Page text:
Who killed Police Officer Benjamin Franklin Yost? A Mollie Maguire Story


Chapter 24 - Kerrigan Moves To Virginia

Despite his attempts to get a job via Gowen, Pleasants, and even Kaercher, James Kerrigan found himself, “in a reduced condition at present myself and family, and no prospect of any supper.” (Riffenburgh, page 163). Franklin Gowen, the President of the Reading Railroad Company, had offered a reward of ten thousand dollars (according to US Bureau of Labor Statistics the equivalent of $240,000.00) for information leading to the detection and conviction of the persons who committed crimes against his company, and “so certain is it that the informant would be murdered, that in addition to the reward, he offers protection to his person, and safe transport and expenses to another country” (Somerset Herald, Page 2). He and his family were eventually resettled in Virginia, where he held a position as a fireman with a railroad. (Riffenburgh, page 163). His residence was located at 15 East Third Street, Manchester (later annexed to the City of Richmond), Virginia.

In order to provide anonymity to his family and self, James Kerrigan changed his last name to Higgins, his wife’s maiden name. James Higgins (Kerrigan) would later add to his criminal record in Richmond, Virginia, in at least two separate incidents. The newspapers reported, “J.W. Moody and James Higgins fighting in the street. Fined $5.00 each” (Times, June 21, 1885). “James Higgins was required to give bond to keep the peace and be of good behavior for sixty days” (Times, September 1, 1892). James Higgins (Kerrigan) would later die, peacefully, at home on October 1, 1898 and was buried in Maury Cemetery, without a grave marker. His death would not have been known, except, that his widow applied for a pension. An investigation started, and it was learned that Kerrigan had been living in Virginia. He did all in his power to keep his past life a secret, and his widow followed until want forced her to apply for a pension. Kerrigan was a member of the Union Army during the Civil War (Denver Post, October 18, 1903).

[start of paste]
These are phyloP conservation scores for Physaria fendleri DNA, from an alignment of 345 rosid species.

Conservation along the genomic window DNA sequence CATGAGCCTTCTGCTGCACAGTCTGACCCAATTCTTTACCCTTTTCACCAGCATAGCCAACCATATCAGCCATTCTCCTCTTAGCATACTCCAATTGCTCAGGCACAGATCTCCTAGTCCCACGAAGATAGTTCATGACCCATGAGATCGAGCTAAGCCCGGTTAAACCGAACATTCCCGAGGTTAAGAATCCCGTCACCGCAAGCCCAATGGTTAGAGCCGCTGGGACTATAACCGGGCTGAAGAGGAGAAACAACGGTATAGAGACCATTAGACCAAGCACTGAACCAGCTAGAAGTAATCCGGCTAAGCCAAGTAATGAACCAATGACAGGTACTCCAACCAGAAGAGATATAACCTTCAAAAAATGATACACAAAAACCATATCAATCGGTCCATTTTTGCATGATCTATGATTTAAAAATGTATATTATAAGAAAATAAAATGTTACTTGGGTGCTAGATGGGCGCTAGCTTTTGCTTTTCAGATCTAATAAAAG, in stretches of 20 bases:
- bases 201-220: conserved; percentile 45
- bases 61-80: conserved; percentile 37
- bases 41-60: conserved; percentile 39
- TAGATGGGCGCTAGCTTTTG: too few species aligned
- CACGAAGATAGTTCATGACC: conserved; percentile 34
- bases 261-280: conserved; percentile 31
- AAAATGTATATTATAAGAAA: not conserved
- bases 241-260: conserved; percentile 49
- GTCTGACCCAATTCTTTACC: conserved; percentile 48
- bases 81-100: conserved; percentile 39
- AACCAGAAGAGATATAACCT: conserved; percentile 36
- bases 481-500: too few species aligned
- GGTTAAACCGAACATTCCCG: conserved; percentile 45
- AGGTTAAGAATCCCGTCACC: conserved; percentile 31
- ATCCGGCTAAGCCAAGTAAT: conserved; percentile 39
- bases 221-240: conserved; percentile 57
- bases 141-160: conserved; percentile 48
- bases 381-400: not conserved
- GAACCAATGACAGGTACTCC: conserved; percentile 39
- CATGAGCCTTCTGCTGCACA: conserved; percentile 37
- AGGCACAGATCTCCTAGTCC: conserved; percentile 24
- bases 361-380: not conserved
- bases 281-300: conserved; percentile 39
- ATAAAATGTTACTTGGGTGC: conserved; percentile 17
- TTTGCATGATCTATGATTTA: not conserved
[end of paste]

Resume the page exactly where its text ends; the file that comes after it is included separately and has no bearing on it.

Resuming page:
James Kerrigan's residence at 15 East Third Street, Manchester (Richmond), Virginia